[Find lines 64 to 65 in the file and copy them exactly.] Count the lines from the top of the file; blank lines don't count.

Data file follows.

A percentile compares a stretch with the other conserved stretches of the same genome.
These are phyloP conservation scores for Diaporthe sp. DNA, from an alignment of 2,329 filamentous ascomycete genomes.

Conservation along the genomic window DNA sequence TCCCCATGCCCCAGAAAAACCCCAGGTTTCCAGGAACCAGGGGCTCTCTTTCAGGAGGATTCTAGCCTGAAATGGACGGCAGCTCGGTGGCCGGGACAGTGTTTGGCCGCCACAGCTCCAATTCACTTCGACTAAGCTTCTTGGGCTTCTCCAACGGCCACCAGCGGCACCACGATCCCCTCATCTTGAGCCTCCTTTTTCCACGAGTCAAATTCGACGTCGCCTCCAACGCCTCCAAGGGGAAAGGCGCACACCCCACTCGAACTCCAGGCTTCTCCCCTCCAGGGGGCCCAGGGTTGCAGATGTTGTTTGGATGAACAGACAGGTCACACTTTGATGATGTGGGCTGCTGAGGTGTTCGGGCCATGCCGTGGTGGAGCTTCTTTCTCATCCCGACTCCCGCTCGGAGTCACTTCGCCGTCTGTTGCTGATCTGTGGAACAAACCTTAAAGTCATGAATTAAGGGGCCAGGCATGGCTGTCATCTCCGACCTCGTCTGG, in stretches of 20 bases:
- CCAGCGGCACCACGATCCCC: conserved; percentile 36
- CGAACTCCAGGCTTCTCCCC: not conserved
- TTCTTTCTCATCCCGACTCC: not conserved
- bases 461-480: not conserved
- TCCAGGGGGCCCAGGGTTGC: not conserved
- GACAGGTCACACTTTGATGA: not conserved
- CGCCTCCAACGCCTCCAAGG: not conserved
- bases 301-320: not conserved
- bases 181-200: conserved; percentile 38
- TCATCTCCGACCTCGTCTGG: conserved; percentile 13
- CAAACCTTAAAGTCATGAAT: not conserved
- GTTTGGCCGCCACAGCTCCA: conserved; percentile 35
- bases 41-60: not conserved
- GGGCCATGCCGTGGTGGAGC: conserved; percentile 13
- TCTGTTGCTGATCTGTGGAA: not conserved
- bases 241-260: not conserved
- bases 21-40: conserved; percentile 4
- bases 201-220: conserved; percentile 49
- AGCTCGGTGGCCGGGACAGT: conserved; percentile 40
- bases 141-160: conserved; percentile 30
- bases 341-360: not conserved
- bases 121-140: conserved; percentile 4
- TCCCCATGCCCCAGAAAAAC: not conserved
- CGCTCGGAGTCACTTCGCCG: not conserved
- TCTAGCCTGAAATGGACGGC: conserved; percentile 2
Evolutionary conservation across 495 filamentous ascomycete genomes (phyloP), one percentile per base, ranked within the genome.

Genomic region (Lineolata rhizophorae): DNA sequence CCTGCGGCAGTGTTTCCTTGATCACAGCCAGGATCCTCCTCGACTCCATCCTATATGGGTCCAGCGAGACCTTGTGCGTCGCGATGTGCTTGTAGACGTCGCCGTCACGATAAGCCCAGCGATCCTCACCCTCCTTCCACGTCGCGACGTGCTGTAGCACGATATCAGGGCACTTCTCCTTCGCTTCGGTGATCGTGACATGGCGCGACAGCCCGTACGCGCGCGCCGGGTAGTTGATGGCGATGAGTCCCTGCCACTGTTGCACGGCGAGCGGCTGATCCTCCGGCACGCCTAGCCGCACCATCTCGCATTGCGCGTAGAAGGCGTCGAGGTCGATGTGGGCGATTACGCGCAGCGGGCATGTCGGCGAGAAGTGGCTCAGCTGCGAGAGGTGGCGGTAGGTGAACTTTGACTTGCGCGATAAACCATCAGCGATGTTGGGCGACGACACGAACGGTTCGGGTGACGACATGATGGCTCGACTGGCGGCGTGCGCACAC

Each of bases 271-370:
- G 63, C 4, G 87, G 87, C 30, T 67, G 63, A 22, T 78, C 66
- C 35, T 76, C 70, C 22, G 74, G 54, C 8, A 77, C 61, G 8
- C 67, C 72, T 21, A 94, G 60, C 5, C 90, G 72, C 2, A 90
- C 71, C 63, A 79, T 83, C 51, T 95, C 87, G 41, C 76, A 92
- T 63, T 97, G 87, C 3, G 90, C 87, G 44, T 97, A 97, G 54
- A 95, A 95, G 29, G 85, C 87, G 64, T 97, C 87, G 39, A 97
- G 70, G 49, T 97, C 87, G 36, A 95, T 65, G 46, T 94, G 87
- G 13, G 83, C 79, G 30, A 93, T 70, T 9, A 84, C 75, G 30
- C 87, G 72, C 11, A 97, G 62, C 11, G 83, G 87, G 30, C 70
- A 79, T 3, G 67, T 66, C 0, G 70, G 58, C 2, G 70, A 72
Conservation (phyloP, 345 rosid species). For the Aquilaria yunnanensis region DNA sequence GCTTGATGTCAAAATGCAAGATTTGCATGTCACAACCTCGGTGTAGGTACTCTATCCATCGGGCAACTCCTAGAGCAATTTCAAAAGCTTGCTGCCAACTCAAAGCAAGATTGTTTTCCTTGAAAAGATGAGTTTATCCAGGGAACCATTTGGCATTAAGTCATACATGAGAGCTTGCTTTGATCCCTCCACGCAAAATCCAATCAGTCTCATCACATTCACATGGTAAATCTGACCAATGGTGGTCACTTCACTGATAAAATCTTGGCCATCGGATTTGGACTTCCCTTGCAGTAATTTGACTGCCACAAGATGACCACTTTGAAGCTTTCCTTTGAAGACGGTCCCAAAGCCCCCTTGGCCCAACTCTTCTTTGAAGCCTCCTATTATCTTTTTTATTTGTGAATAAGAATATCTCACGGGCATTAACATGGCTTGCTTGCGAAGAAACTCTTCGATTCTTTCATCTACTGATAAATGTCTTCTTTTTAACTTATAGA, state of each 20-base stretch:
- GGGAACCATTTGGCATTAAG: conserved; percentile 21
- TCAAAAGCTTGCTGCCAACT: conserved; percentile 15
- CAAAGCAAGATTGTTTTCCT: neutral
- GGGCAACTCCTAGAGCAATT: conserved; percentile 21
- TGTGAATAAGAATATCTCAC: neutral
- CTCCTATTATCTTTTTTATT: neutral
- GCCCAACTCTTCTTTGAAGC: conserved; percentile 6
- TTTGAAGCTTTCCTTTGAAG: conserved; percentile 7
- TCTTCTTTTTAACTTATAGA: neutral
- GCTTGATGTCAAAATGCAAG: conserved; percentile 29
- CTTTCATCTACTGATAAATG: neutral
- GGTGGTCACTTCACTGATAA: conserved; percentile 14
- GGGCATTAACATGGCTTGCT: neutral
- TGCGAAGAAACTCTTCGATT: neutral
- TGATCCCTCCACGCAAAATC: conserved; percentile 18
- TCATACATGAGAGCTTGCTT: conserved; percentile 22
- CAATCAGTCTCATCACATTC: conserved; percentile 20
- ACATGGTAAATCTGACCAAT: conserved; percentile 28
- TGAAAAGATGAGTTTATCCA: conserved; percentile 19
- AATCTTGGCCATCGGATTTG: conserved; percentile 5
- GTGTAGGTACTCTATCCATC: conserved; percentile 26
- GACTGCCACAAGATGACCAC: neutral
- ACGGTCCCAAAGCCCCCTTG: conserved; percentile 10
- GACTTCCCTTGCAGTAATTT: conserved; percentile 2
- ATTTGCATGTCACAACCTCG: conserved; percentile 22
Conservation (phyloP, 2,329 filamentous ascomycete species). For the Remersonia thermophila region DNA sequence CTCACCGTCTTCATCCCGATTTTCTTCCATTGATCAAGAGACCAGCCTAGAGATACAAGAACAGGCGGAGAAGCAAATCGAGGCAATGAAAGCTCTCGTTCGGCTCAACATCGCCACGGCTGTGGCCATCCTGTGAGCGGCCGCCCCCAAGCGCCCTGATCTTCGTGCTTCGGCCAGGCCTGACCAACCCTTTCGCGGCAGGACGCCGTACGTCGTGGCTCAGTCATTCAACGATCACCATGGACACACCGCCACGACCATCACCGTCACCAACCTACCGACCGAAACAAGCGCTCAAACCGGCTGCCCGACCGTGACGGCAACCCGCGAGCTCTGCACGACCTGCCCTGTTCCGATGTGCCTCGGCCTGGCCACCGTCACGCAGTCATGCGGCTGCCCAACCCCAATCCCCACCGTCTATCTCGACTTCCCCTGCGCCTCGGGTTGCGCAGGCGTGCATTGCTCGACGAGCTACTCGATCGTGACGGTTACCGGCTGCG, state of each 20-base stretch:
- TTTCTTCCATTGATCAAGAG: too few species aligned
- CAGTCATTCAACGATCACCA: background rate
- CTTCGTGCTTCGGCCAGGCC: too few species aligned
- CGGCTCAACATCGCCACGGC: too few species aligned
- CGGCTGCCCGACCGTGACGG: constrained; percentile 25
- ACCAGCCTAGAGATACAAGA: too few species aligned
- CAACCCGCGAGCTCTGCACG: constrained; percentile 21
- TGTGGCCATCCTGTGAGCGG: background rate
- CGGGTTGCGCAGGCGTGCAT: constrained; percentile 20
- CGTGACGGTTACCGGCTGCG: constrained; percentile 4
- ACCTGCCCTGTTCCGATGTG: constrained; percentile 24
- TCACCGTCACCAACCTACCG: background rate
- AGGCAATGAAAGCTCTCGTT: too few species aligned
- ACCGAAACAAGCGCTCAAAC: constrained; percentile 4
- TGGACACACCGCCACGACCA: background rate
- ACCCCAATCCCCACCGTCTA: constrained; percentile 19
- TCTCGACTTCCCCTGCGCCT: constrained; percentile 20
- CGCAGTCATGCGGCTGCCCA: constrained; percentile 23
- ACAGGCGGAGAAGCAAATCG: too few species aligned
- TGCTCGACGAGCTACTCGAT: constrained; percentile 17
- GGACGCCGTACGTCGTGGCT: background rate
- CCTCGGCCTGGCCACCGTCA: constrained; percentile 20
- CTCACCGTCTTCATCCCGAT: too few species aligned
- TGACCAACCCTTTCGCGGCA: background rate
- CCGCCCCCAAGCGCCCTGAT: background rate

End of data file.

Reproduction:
- GACTGCCACAAGATGACCAC: neutral
- ACGGTCCCAAAGCCCCCTTG: conserved; percentile 10